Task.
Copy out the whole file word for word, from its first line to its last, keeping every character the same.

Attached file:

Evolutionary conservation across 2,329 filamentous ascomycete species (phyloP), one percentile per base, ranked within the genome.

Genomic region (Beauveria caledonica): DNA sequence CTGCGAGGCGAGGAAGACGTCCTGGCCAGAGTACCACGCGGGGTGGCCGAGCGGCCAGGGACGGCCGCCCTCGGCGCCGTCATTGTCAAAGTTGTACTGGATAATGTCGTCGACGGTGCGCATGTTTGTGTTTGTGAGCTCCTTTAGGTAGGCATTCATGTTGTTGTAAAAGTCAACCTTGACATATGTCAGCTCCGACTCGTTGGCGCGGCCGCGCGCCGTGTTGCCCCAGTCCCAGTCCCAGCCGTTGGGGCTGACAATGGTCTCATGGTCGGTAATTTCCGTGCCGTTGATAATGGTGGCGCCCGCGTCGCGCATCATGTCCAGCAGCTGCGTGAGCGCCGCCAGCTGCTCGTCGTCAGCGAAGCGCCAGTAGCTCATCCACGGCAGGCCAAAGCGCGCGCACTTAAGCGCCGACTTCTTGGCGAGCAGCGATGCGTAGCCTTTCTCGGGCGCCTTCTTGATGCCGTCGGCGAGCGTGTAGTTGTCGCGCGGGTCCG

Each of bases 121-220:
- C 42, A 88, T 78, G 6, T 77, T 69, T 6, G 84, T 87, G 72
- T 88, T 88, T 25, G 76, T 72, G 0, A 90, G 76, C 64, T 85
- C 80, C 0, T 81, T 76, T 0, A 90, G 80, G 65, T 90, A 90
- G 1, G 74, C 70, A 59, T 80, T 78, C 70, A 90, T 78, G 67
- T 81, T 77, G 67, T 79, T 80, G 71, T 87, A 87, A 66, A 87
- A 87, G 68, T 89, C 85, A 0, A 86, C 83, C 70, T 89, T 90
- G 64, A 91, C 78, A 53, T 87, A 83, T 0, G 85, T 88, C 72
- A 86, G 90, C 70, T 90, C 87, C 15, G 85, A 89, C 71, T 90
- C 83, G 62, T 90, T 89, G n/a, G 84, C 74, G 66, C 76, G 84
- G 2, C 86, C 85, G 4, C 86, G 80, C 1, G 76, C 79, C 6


Evolutionary conservation across 2,329 filamentous ascomycete species (phyloP), one percentile per base, ranked within the genome.

Genomic region (Beauveria caledonica): DNA sequence CTGCGAGGCGAGGAAGACGTCCTGGCCAGAGTACCACGCGGGGTGGCCGAGCGGCCAGGGACGGCCGCCCTCGGCGCCGTCATTGTCAAAGTTGTACTGGATAATGTCGTCGACGGTGCGCATGTTTGTGTTTGTGAGCTCCTTTAGGTAGGCATTCATGTTGTTGTAAAAGTCAACCTTGACATATGTCAGCTCCGACTCGTTGGCGCGGCCGCGCGCCGTGTTGCCCCAGTCCCAGTCCCAGCCGTTGGGGCTGACAATGGTCTCATGGTCGGTAATTTCCGTGCCGTTGATAATGGTGGCGCCCGCGTCGCGCATCATGTCCAGCAGCTGCGTGAGCGCCGCCAGCTGCTCGTCGTCAGCGAAGCGCCAGTAGCTCATCCACGGCAGGCCAAAGCGCGCGCACTTAAGCGCCGACTTCTTGGCGAGCAGCGATGCGTAGCCTTTCTCGGGCGCCTTCTTGATGCCGTCGGCGAGCGTGTAGTTGTCGCGCGGGTCCG

Each of bases 121-220:
- C 42, A 88, T 78, G 6, T 77, T 69, T 6, G 84, T 87, G 72
- T 88, T 88, T 25, G 76, T 72, G 0, A 90, G 76, C 64, T 85
- C 80, C 0, T 81, T 76, T 0, A 90, G 80, G 65, T 90, A 90
- G 1, G 74, C 70, A 59, T 80, T 78, C 70, A 90, T 78, G 67
- T 81, T 77, G 67, T 79, T 80, G 71, T 87, A 87, A 66, A 87
- A 87, G 68, T 89, C 85, A 0, A 86, C 83, C 70, T 89, T 90
- G 64, A 91, C 78, A 53, T 87, A 83, T 0, G 85, T 88, C 72
- A 86, G 90, C 70, T 90, C 87, C 15, G 85, A 89, C 71, T 90
- C 83, G 62, T 90, T 89, G n/a, G 84, C 74, G 66, C 76, G 84
- G 2, C 86, C 85, G 4, C 86, G 80, C 1, G 76, C 79, C 6